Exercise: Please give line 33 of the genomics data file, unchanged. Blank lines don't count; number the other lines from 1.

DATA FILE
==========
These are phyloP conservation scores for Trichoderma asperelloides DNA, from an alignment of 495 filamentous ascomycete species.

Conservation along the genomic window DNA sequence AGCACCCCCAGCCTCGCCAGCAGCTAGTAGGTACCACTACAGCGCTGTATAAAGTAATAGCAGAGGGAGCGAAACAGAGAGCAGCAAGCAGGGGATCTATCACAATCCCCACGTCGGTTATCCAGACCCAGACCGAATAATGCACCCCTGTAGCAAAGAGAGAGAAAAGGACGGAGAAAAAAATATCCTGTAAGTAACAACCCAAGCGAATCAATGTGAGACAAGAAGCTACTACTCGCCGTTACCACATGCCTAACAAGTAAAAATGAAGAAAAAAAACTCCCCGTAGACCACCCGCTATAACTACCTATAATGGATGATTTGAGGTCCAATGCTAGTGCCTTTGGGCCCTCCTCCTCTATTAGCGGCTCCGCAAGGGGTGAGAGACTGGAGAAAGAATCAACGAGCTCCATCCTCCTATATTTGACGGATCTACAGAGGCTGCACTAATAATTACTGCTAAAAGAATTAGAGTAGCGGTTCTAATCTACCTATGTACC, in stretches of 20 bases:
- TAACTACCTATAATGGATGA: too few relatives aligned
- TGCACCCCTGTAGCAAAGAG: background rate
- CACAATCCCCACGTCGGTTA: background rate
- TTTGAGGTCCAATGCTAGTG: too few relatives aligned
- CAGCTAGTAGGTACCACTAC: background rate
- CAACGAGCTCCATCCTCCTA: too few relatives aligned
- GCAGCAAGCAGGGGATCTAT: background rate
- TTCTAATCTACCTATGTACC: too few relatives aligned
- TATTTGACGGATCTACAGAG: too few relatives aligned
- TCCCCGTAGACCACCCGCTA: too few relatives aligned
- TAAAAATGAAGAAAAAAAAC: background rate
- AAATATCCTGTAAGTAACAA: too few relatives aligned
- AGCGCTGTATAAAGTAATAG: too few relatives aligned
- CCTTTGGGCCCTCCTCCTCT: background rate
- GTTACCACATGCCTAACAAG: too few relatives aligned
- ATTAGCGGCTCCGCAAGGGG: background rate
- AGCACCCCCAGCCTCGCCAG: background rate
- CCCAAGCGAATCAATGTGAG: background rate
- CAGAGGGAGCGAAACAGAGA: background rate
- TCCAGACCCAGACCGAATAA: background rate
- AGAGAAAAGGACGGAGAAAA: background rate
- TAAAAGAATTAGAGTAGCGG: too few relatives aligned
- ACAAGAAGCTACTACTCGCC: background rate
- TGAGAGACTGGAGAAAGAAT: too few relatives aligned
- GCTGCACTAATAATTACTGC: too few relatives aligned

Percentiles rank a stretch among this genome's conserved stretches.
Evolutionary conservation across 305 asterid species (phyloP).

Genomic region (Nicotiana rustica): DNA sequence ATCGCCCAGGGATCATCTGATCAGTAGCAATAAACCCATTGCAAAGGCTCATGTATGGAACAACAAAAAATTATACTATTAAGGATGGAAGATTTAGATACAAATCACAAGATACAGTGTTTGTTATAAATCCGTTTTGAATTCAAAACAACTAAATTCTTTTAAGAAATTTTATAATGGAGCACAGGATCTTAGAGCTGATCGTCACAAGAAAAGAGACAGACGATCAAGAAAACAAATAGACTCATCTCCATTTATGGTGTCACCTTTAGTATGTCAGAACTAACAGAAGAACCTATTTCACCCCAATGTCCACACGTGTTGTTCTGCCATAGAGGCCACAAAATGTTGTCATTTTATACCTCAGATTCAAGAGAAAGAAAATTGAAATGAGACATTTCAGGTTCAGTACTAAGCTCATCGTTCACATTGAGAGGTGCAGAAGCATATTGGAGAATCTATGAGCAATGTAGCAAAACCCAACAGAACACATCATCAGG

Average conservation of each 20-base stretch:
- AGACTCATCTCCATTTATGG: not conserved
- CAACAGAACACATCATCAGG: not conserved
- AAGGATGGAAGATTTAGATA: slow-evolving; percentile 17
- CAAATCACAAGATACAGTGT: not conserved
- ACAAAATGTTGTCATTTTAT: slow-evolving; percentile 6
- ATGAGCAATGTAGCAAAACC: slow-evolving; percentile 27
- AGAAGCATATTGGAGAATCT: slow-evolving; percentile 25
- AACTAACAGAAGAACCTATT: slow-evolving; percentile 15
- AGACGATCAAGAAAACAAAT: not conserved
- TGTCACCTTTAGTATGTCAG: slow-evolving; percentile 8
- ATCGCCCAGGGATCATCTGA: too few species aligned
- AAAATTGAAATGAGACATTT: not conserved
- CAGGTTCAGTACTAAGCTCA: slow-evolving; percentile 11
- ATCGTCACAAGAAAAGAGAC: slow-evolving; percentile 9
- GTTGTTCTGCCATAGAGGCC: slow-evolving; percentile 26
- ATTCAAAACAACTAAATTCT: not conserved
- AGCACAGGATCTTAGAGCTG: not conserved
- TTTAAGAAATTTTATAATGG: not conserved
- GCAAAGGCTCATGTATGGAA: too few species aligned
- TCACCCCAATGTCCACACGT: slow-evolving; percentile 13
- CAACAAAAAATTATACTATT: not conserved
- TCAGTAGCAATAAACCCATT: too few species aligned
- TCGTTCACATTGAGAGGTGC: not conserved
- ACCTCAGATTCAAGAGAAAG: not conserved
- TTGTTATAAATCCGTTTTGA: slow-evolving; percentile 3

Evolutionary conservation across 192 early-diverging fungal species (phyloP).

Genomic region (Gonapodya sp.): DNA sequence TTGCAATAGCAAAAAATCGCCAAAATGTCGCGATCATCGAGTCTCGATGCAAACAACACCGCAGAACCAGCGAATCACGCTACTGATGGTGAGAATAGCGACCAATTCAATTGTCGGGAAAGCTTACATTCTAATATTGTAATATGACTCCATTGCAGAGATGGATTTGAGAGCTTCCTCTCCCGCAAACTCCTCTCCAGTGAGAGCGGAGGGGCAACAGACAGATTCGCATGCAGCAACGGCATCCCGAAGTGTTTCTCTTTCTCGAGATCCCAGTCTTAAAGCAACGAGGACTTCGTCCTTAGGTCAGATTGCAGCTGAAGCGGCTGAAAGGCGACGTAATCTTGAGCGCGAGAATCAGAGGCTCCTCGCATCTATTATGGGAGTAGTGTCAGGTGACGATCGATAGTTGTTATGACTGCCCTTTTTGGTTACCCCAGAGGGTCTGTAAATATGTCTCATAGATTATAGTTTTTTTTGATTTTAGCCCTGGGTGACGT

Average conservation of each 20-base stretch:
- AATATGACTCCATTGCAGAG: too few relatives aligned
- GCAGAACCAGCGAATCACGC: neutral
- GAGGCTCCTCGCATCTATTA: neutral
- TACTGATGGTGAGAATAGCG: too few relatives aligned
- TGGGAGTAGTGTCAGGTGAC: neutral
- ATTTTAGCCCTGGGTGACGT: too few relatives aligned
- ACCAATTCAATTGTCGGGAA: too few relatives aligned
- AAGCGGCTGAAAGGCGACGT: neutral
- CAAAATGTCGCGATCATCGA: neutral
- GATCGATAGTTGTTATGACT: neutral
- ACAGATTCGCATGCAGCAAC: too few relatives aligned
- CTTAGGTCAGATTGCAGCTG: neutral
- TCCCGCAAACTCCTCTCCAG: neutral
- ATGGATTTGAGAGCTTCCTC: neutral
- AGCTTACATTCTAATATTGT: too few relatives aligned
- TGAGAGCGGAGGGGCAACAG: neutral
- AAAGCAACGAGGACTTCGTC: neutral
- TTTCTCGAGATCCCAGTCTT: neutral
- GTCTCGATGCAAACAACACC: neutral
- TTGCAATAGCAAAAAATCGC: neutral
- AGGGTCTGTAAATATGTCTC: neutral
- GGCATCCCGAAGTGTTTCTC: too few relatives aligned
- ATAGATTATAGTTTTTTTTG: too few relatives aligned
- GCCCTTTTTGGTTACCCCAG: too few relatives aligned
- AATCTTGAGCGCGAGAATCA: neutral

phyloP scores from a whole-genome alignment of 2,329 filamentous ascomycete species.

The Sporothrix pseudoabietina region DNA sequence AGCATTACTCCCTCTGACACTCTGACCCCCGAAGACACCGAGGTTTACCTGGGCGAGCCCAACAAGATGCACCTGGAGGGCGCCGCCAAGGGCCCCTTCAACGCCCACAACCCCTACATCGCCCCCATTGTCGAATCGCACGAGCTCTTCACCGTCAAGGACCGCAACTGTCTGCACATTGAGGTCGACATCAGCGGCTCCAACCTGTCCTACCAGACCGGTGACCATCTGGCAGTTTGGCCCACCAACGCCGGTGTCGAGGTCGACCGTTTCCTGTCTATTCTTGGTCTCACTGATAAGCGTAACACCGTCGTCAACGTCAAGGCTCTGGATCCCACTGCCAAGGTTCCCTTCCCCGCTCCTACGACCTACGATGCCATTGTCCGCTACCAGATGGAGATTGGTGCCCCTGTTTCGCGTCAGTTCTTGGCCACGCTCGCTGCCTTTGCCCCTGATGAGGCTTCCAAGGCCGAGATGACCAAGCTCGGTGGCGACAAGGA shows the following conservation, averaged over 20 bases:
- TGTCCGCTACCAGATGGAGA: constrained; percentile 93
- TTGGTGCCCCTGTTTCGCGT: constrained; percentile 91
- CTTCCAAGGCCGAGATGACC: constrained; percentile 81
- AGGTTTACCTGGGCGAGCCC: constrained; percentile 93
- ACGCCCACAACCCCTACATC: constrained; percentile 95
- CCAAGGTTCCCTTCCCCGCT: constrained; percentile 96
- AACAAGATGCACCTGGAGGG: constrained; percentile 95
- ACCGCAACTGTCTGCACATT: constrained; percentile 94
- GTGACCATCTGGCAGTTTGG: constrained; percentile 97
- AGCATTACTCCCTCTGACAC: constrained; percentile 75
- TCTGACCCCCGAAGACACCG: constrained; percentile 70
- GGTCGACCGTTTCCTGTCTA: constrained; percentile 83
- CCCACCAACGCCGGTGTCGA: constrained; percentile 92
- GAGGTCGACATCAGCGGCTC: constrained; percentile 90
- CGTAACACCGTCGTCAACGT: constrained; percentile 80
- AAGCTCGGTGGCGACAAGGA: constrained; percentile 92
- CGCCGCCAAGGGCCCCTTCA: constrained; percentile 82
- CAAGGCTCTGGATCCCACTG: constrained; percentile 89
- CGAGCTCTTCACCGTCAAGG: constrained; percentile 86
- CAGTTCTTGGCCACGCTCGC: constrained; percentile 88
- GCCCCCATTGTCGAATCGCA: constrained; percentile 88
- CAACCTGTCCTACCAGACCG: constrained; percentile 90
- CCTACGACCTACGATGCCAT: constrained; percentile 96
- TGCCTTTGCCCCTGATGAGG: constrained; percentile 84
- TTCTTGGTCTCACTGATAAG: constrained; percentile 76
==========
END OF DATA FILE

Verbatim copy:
- CAACAGAACACATCATCAGG: not conserved